The People of Sparks (the Second Book of Ember), by Jeanne DuPrau
The tale of Lina and Doon and the other residents of Ember continues in "The People of Sparks." The Emberites emerge from the cave that contains their city into a world that they can hardly understand. This new world is too big to be believed; it is filled with plants and animals that they had never known existed before. And the air moves. The Emberites have never felt a real wind before. Perhaps a breeze when someone goes by them quickly, or maybe some air movement from the generator, but you can see what makes those happen. The wind? The forces that cause it are invisible to the naked eye. And then there is the light. The Emberites had no way to even imagine the amount of light in this new world. They have no word for the ball in the daytime sky that is too bright to look at. Neither do they have names for any of the lights in the night sky.
After walking for three days down something that certainly looks to the Emberites to be a road, running out of food along the way, they make another discovery -- aside from Lina and Doon's serendipitous discovery of plums at the end of "The City of Ember," they have no idea which of the plants can be eaten. The Emberites have lived as vegetarians, and possibly even vegans, for their whole existence; as a result, they most likely have no clue that some people eat animals. And even if they did know that they could eat the animals, they have no frame of reference for the animals of this world. Doon is familiar with bugs and other invertebrates, but things like birds and snakes are completely new even to him.
Fortunately, in their third day, they find civilization -- Sparks, a town of about 300 people. The Emberites ask the citizens of Sparks for help, since they have been walking for three days, and some of their number, including Lina's sister Poppy, are sick or injured.
The people of Sparks give the Emberites some water and food and allow all but the sickest to sleep in their central plaza. Those who are too ill to sleep on the ground are allowed to go home with one of Sparks's families. Poppy is by far the sickest, so she, Lina, and Mrs. Murdo go to stay in the home of the town doctor, Dr. Hester and her troubled nephew, Torren.
In a development that confused me, since Ember did have a doctor, Dr. Hester begins training Mrs. Murdo as a doctor, so that Sparks would have two doctors. Wouldn't they have three doctors, including the one from Ember? Some people did die in the escape from Ember. Perhaps the doctor was one of those who died. It might have been nice if DuPrau had specified this, though.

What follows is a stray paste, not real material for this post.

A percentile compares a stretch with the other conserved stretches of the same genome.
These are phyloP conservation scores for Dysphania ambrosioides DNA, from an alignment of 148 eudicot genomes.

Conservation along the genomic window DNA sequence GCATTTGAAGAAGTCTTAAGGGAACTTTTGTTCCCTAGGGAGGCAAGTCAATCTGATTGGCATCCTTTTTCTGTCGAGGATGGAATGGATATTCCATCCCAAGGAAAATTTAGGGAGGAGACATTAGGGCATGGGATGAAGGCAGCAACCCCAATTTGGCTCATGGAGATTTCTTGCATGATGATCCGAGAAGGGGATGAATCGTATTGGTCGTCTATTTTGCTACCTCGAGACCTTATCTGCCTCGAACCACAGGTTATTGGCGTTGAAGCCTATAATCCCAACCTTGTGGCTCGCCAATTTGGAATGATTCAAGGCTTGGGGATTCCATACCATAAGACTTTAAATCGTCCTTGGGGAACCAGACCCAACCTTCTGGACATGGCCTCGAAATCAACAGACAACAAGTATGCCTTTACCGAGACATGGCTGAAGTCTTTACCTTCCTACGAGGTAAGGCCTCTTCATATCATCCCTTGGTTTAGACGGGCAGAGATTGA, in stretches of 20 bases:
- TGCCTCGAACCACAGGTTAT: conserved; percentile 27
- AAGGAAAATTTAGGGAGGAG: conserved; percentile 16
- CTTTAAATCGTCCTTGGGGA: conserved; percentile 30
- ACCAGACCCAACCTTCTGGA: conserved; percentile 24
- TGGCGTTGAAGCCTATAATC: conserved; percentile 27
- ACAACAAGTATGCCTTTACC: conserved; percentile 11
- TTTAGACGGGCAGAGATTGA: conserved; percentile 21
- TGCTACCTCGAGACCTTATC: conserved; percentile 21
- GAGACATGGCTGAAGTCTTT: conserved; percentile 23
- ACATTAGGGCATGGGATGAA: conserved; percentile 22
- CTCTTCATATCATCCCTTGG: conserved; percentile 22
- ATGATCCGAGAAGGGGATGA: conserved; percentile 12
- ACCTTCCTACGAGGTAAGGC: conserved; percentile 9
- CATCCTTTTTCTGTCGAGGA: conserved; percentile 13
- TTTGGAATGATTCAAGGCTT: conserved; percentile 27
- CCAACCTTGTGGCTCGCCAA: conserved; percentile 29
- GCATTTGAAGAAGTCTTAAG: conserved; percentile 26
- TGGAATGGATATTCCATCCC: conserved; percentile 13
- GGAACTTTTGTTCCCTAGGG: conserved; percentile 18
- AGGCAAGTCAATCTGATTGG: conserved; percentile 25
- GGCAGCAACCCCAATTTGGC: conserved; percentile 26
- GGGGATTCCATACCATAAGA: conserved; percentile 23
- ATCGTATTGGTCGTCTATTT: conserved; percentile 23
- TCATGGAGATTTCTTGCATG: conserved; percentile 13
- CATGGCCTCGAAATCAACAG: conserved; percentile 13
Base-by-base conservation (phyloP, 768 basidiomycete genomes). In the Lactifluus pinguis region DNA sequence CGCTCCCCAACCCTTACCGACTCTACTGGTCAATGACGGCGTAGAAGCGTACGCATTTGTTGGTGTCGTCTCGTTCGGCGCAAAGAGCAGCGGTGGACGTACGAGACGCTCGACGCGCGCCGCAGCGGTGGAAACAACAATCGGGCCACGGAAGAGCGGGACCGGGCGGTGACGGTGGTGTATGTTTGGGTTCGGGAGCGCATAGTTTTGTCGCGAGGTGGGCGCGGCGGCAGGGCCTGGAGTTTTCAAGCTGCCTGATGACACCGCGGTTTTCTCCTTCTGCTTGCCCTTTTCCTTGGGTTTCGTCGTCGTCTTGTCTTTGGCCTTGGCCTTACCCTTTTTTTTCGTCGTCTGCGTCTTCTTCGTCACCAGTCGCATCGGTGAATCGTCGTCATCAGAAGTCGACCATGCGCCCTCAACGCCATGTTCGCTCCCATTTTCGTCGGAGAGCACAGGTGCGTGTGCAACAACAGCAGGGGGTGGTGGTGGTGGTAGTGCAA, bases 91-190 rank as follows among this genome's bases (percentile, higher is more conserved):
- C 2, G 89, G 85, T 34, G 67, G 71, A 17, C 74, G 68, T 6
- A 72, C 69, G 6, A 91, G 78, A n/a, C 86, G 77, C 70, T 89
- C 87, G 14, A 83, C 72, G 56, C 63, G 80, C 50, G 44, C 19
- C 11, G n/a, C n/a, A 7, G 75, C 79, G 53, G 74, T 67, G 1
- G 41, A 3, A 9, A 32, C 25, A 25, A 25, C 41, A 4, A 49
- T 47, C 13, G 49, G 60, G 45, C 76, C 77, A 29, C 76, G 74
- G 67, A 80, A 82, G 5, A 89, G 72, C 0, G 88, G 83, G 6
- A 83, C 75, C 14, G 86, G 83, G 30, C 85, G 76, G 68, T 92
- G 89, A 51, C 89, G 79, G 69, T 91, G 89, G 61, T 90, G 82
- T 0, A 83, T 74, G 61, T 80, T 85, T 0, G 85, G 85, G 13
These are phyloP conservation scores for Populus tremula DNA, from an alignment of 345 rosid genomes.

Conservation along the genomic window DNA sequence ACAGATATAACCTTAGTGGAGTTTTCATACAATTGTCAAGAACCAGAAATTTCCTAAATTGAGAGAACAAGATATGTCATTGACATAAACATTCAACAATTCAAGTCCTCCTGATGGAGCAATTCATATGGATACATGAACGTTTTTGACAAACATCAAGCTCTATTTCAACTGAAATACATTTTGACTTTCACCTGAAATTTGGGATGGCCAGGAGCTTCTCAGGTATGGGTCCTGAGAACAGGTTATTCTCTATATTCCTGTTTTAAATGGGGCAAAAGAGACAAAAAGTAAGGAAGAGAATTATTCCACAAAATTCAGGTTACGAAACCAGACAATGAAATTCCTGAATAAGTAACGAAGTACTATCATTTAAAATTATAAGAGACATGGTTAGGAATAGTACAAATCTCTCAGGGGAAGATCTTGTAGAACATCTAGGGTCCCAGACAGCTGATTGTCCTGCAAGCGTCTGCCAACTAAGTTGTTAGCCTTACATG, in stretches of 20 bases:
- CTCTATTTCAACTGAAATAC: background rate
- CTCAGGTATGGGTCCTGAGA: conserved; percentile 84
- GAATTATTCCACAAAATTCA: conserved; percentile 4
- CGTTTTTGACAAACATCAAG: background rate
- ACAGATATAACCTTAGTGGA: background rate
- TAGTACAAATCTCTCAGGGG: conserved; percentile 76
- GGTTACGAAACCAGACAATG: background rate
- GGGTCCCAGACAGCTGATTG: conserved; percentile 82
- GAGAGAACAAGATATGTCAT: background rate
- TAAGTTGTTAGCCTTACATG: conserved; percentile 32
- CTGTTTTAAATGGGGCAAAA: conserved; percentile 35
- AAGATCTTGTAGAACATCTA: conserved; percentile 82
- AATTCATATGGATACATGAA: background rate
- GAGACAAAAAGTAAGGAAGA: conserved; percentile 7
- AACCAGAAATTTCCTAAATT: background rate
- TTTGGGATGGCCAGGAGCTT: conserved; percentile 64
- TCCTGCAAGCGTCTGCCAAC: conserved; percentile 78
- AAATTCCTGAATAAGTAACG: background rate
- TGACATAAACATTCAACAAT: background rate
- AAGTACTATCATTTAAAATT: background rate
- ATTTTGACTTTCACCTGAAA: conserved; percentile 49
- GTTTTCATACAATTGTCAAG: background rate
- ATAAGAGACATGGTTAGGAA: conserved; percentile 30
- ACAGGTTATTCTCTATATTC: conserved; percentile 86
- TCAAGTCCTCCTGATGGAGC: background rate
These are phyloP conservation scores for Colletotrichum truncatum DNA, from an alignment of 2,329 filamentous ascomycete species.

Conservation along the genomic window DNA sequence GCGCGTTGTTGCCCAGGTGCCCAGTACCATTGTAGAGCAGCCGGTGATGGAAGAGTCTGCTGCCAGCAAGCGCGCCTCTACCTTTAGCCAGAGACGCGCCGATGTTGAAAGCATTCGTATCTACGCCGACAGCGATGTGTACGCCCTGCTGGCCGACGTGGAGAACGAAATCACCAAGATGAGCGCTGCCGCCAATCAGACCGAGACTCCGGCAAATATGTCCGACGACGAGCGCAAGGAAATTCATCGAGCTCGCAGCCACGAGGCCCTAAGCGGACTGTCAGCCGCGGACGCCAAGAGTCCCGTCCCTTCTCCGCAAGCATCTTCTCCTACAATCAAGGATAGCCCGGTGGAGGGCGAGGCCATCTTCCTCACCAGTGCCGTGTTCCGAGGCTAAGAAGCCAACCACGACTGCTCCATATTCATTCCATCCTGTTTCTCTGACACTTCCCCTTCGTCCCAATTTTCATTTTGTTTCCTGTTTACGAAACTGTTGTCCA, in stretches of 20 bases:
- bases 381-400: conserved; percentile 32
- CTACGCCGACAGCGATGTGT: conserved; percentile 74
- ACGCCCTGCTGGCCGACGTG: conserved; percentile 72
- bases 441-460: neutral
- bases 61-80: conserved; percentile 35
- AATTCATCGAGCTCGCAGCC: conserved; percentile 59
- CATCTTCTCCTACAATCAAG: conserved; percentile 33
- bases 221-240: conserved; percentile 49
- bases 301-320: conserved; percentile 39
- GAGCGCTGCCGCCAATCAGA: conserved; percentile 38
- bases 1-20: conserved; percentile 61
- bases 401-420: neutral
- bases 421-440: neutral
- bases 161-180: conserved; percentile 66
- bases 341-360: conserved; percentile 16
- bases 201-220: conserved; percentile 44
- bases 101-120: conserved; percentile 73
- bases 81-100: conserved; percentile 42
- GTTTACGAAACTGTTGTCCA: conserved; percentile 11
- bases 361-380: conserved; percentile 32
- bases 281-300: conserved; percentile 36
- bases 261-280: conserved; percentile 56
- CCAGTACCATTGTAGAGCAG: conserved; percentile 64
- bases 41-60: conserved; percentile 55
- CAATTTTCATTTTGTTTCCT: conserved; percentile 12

Since Mrs. Murdo is being trained as a physician, Lina, Poppy, and Mrs. Murdo continue to stay at Dr. Hester's house, much to the annoyance of Torren, who had to give up his bedroom to the newcomers. The rest of the Emberites end up being given space in an empty hotel just outside of town. The Emberites set up a garden nearby and begin to make the hotel livable.
The Emberites are put to work helping the Sparksites with the work of keeping the town going. They work in the fields and the shops and clean up the streets of the town. They also have to dig their own latrines, since Sparks doesn't have running water. The world after the Disaster has a barter economy, so they are given food in exchange for their work.
As time goes by, though, the Sparksites begin to resent the Emberites. They have struggled for years to make Sparks produce enough food for everyone, and with the addition of the Emberites, the population of Sparks has more than doubled. They fear that the Emberites will eat through all of the food that the Sparksites have set aside for emergencies, and then an emergency will come and there will be no food left.
The Emberites also resent the Sparksites. They feel that they are doing all of the dirtiest, hardest work, but are not getting enough food to fuel their bodies so that they can do the work they are supposed to do. The Emberites are always tired and hungry and their tempers are running short.
This resentment builds until it eventually reaches the breaking point.
This book is a meditation on the causes of war, in microcosm so that we can see the effects up close. DuPrau makes one decision regarding the plot that either adds to or detracts from her message, though. I will leave it to the reader to figure out what that decision is and whether it works or not.